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How to teach your kids about death

One of the most heart breaking events that will happen is the death of a loved one. Having experienced this a couple of times, I can tell you that when you have children, it is never an easy task to talk about death to them. When my father-in-law passed away way too early in life, it was a time of great loss for all of us. My wife was very close to her father so it was especially hard on her. Our boys had the opportunity to know their grandpa and loved spending time with him. We had a wonderful opportunity as a family to discuss what happens when someone dies, the importance of death and the heartbreak that can come from losing someone love.

When we become parents and we are faced with having to teach our kids about death, it can be a very tough situation. If it isn’t handled right, it can often have devastating effects for a long time. There is no real happy way to discuss death with anyone, especially our children; however, it can be one of the most spiritual and uplifting experiences shared with family members. In fact, many parent/children relationships are strengthened during this type of teaching moment. Here are some helpful ways to teach your kids about death:

Allow for the discussion of feelings.

There is no reason to try and suppress the feelings that come during times of sorrow. Most of the time that leads to a worse situation and can create a more difficult and confusing situation. Talk to your kids about what you are feeling and let your kids share what they are feeling. It is very important to have your children see your emotions, as it helps to humanize you. It also helps to show the value of love as you are showing these emotions because someone that you care about.

Ask questions.

Questions lead to conversations and the more you can find out about what your kids know, feel and are concerned about, the better you can help them through this experience. This is an area where you don’t want to be assumptive. The best way to do this is by asking questions. Here are some sample questions:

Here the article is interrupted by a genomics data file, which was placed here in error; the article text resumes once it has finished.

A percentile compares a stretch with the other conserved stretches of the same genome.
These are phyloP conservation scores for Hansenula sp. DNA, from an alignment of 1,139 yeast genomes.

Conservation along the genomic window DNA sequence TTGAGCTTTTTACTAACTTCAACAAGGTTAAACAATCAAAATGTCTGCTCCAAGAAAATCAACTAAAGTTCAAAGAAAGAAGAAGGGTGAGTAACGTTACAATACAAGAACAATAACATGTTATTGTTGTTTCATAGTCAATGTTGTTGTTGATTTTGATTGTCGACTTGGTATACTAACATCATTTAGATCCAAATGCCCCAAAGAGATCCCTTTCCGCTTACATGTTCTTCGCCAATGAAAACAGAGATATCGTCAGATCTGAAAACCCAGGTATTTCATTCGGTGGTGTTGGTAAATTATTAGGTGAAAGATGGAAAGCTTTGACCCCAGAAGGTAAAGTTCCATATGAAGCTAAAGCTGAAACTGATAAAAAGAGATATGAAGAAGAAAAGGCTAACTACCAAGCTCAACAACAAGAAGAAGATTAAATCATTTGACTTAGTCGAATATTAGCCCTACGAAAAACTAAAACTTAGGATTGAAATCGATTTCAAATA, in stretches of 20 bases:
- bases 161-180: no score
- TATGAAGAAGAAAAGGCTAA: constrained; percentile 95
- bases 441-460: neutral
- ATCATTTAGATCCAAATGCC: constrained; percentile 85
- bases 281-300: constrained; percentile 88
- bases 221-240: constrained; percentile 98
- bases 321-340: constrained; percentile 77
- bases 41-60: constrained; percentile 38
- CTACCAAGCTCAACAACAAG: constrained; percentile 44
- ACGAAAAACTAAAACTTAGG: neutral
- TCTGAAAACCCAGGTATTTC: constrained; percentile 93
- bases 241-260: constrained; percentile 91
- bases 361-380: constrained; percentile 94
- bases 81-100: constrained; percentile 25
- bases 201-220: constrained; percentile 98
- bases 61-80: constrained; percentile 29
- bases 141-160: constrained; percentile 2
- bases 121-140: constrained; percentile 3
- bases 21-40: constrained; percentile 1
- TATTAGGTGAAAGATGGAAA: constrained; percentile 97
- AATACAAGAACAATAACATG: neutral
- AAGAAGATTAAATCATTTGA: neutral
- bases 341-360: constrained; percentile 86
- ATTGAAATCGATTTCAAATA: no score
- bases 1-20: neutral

• How are you feeling?
  • What are you feeling?
  • What questions do you have?
  • What do you miss most about (grandpa, grandma, etc)?

Talk about the good things.

It is important to try and help your children understand the good things about the person who has passed away. Share stories that allow your child to gain positive insights. When possible, show pictures or videos that can bring a smile to both of your faces. Your child may or may not have actually ever known the person who passed away, but if they were someone special and significant to you, then they will be so to your child as well.

Allow there to be grieving.

This may seem obvious, but often times adults/parents do not give enough credit to their children when it comes to grieving. They may think they are too young or that they did not even know the person who passed away. However, children are very sensitive to their parents, and when they see their mom or dad grieving, they will feel sad as well. Encourage your children to allow their feelings to be expressed, and then as mentioned before, discuss those feelings.

Comfort them.

Maybe more important than anything as a parent is to provide comfort to your children. This can actually be very therapeutic to you as a parent. As you and your child go through this very personal, emotional and life-changing experience together, you will forever have this bond. As you provide love and comfort, you both will be able to look back on the experience with feelings that are warm and positive.

As I shared at the beginning of this article, our family has experienced this process on a couple of occasions. When I lost my father unexpectedly, I felt a serious emotional blow. He was one of my best friends and someone I looked up to. I had dreams as a young man of my dad playing catch with my boys. Well, that did not happen as my father died when my wife was pregnant with our oldest. As our three boys have grown up, we often talk about my dad. I show them pictures and videos. They see a grandpa, and while they may have not known him physically, they know him, the miss him and most importantly they love him.

Our boys, at times, show emotion in regards to the loss of both grandparents; they see other grandpas at baseball games, plays or scout activities and they miss their own grandparents. We let them show their emotions as it is truly heartwarming. This for us a sign of deep love and respect, which is something we have emphasized as parents. Although death is an event that brings sadness and loss, it can truly be one of the greatest teaching opportunities for parents. This can help build strong relationships between kids and their parents and this is something we need more of in today’s world.

Seth Saunders is currently branch president of the Pembroke Branch (Spanish) and President of the Pink Shoe Hero Foundation. Seth has been married 16 years to his amazing wife Amber and is the proud father of three wonderful sons.